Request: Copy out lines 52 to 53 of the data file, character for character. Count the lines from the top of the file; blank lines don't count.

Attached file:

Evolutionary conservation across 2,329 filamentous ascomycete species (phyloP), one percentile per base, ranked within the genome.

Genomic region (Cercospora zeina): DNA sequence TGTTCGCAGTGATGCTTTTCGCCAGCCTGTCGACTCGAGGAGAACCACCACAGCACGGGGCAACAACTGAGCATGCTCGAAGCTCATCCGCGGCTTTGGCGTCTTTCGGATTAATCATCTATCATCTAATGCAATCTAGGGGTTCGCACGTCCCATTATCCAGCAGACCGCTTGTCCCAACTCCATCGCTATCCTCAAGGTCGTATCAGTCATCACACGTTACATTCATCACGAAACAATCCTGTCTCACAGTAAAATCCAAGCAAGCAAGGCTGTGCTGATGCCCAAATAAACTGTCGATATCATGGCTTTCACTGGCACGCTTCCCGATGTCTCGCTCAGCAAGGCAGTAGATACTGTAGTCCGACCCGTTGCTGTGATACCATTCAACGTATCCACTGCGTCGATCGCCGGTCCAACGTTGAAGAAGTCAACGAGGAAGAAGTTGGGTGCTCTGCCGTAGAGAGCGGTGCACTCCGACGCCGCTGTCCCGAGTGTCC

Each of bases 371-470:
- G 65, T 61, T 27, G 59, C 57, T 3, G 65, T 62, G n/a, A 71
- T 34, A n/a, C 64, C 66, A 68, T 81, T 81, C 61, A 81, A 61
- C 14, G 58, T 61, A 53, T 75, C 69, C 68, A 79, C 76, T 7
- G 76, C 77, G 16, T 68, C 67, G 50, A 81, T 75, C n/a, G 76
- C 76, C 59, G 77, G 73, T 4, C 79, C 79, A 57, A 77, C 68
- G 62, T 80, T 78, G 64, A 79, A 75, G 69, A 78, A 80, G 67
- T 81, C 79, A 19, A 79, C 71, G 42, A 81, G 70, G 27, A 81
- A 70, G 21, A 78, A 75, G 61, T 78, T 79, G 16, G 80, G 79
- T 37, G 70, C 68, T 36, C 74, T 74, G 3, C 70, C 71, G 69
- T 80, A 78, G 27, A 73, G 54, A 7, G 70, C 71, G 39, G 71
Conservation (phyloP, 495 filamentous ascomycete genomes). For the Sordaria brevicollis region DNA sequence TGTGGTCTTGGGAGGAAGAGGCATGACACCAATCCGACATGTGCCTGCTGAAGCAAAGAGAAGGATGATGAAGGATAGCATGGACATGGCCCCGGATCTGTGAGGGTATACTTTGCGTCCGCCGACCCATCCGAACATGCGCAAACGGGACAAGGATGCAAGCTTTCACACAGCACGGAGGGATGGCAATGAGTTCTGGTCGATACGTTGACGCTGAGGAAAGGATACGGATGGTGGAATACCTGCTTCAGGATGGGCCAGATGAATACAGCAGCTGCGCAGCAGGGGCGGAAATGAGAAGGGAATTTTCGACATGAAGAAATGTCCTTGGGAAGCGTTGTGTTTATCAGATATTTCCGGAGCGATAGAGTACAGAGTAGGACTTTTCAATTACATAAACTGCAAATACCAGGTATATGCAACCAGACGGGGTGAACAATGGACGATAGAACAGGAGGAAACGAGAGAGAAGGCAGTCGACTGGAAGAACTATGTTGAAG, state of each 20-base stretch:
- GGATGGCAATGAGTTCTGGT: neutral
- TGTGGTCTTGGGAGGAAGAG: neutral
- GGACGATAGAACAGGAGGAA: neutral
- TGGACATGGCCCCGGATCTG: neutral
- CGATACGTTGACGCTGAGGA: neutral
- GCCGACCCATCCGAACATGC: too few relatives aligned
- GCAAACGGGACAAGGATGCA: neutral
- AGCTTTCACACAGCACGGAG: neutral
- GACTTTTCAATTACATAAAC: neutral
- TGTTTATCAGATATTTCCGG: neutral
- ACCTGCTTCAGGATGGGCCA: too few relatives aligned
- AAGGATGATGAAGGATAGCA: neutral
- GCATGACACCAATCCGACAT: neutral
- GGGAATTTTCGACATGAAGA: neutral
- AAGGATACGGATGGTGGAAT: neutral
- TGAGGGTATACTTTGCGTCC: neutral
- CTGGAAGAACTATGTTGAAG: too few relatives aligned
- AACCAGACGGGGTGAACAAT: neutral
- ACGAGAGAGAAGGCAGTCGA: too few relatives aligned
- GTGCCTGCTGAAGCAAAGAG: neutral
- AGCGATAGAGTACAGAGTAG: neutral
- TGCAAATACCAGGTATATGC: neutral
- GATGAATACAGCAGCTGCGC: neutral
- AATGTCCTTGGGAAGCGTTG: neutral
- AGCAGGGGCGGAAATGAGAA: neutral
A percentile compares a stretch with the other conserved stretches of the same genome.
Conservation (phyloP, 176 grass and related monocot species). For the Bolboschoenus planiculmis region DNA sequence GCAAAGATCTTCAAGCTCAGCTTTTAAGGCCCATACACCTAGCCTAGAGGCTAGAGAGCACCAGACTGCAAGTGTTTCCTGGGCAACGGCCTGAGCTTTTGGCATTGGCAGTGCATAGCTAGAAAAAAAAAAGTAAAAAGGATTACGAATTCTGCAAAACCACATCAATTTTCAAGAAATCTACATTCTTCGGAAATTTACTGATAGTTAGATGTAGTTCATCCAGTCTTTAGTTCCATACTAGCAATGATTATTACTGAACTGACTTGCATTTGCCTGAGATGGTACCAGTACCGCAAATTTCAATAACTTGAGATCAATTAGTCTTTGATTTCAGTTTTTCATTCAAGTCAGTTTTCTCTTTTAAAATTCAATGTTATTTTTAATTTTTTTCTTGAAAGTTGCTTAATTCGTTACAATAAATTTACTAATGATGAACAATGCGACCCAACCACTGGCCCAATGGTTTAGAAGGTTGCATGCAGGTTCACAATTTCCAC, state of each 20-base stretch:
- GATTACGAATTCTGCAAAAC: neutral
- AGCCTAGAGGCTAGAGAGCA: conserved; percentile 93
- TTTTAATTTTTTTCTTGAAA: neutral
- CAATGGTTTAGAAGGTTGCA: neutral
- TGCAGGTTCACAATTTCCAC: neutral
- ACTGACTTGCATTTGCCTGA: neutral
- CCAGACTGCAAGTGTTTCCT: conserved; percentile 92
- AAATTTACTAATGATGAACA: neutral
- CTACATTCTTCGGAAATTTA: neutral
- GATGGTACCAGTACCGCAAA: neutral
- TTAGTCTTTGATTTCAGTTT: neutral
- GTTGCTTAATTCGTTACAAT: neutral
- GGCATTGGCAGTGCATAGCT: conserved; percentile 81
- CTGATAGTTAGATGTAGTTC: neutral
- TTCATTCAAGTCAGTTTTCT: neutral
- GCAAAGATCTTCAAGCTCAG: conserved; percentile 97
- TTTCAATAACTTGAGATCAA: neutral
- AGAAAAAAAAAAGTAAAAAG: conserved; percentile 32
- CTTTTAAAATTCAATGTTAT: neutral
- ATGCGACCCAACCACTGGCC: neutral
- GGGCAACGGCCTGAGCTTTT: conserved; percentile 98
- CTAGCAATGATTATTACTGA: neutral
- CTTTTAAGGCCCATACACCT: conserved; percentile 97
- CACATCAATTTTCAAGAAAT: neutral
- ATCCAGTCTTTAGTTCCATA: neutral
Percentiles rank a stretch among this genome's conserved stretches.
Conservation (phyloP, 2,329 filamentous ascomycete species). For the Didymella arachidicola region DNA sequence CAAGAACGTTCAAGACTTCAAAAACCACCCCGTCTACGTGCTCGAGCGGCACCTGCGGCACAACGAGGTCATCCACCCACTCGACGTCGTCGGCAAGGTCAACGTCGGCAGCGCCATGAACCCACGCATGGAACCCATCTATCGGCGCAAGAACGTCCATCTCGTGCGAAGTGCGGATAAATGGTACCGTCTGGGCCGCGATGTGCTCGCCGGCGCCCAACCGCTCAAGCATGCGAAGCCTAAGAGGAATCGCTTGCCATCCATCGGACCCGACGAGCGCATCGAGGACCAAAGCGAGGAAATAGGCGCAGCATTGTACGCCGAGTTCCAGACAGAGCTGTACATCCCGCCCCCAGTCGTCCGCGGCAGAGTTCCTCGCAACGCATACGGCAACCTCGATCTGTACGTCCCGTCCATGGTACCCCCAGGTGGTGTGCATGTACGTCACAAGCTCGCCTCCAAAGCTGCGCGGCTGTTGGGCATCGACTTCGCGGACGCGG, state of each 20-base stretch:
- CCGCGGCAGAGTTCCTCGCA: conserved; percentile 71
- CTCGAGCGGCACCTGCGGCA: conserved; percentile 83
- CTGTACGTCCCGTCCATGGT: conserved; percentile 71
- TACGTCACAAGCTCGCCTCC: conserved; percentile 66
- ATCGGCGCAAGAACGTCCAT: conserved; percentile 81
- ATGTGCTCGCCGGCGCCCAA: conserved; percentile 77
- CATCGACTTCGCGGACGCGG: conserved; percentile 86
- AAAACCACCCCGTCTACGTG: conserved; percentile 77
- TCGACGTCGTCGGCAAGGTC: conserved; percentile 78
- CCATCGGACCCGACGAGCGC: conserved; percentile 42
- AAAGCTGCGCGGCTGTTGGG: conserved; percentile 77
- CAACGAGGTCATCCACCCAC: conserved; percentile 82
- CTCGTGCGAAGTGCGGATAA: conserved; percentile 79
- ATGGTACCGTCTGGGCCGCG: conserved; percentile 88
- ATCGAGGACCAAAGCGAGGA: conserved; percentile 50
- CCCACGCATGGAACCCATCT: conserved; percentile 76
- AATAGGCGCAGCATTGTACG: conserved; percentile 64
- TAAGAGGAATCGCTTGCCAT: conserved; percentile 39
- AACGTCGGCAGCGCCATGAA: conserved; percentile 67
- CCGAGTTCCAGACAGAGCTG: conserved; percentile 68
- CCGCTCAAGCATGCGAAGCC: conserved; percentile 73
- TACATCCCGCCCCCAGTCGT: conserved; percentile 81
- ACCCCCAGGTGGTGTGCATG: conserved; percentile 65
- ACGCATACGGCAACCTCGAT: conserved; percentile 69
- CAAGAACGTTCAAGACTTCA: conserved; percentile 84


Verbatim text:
- TTAGTCTTTGATTTCAGTTT: neutral
- GTTGCTTAATTCGTTACAAT: neutral